"In keeping with our new relationship, our firms do not want to be merely suppliers to the Indian military, but also long-term partners during the modernization and development of India's defense industry," Nicholas Burns said.
He said the presence of 42 U.S. defense firms in India during the Aero India show in Bangalore February 7-11, was evidence of the willingness by U.S. companies to invest in building long-term relationships with Indian counterparts.
Burns said the possibility of increased defense trade makes this a bright spot for future development, adding that U.S. technology is highly advanced, and the Indians "are seriously considering our defense industry to provide modern weapon systems" such as the Multi-role Combat aircraft, anti-tank missiles, and long-range reconnaissance aircraft.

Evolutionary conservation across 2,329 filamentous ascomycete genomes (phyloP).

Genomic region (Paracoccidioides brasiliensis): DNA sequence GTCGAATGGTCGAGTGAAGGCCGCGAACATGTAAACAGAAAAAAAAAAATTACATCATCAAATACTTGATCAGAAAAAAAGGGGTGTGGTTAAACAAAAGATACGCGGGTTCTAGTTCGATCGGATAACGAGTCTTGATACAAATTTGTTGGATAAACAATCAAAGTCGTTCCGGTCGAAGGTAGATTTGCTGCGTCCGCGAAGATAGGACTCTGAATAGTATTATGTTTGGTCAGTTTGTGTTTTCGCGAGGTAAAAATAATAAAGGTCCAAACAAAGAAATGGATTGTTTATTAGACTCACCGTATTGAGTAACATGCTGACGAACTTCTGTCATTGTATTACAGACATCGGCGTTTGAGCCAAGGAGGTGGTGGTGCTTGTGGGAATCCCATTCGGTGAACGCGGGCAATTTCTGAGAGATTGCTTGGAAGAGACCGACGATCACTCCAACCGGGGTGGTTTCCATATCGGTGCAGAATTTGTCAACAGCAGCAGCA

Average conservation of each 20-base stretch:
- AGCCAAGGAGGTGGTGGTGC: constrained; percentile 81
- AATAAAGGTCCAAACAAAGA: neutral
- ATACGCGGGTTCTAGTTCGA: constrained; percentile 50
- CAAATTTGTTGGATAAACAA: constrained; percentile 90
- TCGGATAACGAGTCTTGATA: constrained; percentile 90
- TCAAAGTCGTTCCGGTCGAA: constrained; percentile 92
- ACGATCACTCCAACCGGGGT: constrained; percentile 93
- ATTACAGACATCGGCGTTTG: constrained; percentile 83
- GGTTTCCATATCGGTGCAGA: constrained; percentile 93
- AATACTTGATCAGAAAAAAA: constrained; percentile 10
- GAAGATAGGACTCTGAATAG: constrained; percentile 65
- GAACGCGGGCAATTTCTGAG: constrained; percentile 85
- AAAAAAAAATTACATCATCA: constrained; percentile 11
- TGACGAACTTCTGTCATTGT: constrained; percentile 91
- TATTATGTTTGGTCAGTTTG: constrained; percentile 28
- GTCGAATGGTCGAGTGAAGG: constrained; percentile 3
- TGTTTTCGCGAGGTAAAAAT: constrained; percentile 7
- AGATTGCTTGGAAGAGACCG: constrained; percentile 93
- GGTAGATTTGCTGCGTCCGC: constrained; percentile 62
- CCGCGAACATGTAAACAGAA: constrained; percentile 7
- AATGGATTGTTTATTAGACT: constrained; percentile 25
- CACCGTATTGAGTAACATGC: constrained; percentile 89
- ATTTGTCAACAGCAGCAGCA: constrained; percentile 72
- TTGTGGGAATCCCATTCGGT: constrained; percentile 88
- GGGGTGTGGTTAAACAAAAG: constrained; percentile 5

"I hope very much that we will see a breakthrough in our defense relations in the next year," he said. "I believe American firms will be well-positioned to succeed in becoming major suppliers to the Indian market if the playing field is level."
Moscow may not be thrilled by such ambitious plans as its military cooperation with Delhi goes back nearly 50 years, India accounting for about 40% of Russian arms exports. Eighty percent of India's Armed Forces, the second- largest in the region, are equipped with Russian weaponry.
The two countries have signed a host of arms deals, worth $2.6 billion, including most recently an agreement on transfering Russian technology to build RD-33 jet engines in India and to develop a military transport plane together - seen as a move to secure a contract for 126 MiG-35 jet fighters against the backdrop of fierce competition from the U.S., Sweden and France.